So why doesn’t God just solve everything?
I am touch with a broken mother who has just lost a second child—who can even attempt to offer words? A freshman college student agonizes about his parents’ difficult and contentious divorce. There is a lot of anonymous suffering in the world—much more than the terrorizing open dramas that seize the headlines. Where is God in all this?
It would be so much easier to cope with things if God simply intervened and cleaned up all the messes. No more global warming. The extinction of racial intolerance. No more human trafficking. The elimination of jihadist terror. A world of kind intentions. As one of the villagers asked the rabbi in Fiddler on the Roof: “Wouldn’t this be a good time for the Messiah to come?”
Life is not about miracles; it’s about miraculous work.
The miracles described in the Bible are wonderful tales and they salve anxiety for a little while. They are imaginative dramas and usually are the melded narratives of several succeeding traditions. But they don’t have much to do with real life and when we depend upon miracles, we default into mindless beings with no ambition, creativity, and responsibility.
Let’s face it: none of us is going to witness the seas part in this lifetime. But maybe we will save the oceans from our own devastation of them.
A genuine miracle occurs whenever one of us steps forward and, inspired by God, repairs the world. That’s when we human beings reveal our skills, our curiosity, our moral outrage; it’s then that we become God’s partners. From the fascist confinement of her cellar in Amsterdam, Anne Frank wrote of her adolescent yearnings and her belief in the human spirit—she changed the world. Martin Luther King Jr. turned America into a church of dreams and he changed the social fabric of this nation.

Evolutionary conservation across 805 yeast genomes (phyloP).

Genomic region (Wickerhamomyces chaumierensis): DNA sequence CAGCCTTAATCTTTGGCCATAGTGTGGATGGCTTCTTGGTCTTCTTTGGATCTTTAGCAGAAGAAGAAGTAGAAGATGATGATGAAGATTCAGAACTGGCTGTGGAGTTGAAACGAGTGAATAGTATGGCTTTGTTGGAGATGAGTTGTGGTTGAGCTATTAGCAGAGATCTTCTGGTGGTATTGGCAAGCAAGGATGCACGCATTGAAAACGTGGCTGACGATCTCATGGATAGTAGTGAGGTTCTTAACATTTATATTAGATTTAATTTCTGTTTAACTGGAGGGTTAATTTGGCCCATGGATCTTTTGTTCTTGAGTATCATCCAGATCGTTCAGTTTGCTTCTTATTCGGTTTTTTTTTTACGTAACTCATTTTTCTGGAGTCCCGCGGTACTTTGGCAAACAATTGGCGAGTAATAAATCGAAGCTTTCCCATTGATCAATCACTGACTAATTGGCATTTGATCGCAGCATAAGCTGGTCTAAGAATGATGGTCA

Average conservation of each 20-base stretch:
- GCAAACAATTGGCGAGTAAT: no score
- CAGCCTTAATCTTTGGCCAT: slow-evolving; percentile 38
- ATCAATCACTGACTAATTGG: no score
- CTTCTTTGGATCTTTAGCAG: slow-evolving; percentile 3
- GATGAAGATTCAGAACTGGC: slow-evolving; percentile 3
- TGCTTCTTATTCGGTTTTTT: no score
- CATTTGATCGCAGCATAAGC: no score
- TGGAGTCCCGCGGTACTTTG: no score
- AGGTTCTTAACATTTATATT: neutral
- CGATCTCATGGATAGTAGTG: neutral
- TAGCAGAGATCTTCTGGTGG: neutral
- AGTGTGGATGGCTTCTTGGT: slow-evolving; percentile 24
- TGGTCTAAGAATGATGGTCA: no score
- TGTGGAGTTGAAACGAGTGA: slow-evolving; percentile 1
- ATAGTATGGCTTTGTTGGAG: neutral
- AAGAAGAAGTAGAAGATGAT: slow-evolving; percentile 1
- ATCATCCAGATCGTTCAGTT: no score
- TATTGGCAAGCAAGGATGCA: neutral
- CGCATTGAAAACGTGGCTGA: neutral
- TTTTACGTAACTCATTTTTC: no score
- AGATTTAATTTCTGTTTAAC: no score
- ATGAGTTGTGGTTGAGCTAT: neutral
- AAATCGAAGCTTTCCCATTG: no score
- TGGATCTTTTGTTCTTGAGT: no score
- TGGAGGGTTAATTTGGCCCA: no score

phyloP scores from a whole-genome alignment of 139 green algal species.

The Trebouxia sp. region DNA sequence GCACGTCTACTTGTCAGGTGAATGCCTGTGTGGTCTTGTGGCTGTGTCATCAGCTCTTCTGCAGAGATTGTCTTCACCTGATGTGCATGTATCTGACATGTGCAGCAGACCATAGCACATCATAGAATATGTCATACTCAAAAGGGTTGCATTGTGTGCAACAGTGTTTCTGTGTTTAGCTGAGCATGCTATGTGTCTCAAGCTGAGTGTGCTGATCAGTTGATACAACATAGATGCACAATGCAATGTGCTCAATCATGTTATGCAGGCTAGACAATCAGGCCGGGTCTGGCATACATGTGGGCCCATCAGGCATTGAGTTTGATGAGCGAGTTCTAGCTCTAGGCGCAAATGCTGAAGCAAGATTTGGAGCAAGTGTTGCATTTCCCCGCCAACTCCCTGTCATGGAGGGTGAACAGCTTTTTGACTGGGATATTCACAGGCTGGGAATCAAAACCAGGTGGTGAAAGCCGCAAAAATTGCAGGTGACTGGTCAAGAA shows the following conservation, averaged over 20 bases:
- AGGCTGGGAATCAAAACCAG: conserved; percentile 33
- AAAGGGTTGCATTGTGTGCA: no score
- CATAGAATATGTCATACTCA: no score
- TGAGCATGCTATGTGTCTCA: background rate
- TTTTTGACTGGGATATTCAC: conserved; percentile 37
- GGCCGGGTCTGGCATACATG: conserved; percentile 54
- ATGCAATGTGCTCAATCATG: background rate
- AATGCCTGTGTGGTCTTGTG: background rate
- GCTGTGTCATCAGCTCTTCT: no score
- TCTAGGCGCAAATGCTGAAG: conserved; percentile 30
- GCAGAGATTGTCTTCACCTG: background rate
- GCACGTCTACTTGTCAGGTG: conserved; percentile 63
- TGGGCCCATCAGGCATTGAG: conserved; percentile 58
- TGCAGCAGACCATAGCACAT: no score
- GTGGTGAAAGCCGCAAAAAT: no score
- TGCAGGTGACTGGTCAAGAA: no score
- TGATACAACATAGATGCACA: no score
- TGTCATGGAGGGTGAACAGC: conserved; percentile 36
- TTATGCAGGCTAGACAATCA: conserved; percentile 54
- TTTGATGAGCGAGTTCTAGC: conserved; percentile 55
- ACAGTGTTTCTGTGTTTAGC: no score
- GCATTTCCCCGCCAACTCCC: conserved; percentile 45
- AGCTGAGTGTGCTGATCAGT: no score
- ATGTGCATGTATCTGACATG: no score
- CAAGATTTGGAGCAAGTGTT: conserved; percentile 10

Life is not about miracles but about redemptive inner revelations that make us do miraculous things.
That is what Jacob discovered during a touching interval in Genesis. He was a teenager who fled his home and into the desert after a blood quarrel with his brother. He found himself alone in the darkness, divided emotionally and geographically from his family. Just like a lot of us have discovered ourselves along the path of life.
The young man laid himself to sleep under the stars, using a rock for a pillow, and trembled into a fitful slumber. He dreamed a dream: a ladder extended from the heavens to the earth. Angels were descending and ascending this wondrous staircase. Hope filled up in Jacob’s soul as he awoke, suddenly uplifted and unafraid. There was no one else around but the boy spoke out: “God was in this place but I, I did not know it!”
I’ve seen that; I’ve felt that. I have perceived something greater than myself exactly when I was depleted to something much less than myself. I had to—and so did you when it happened in your life. When I was fired, when I was insulted, when I divorced, when I failed—there were no miracles. There was just an intuition, a dream, a flash of hope, a memory—something stirred me to redemption, just as something intervened in young Jacob’s psyche exactly when he was at his lowest.
Now, it may have been God at work, it may have been miraculous. But to say it was a miracle is to repudiate my own efforts, my own strength or my will to live. To say that God did it all is to suggest that I am nothing but an empty vessel or some kind of feckless organism. It implies that I lack a brain and a heart, that fascination and inquisitiveness do not flow in my bloodstream. Yet every organized tradition asserts that I was created in God’s image. So I must have some value—and accountability—under the sun.
When we partner with God via prayer rather than just wait for God via phenomena, then life becomes immune to the extremists who have lost their capacity to dream in the first place. God created the world but people are creating it. It’s not about the big miracles; it’s about the small moments, bad and good.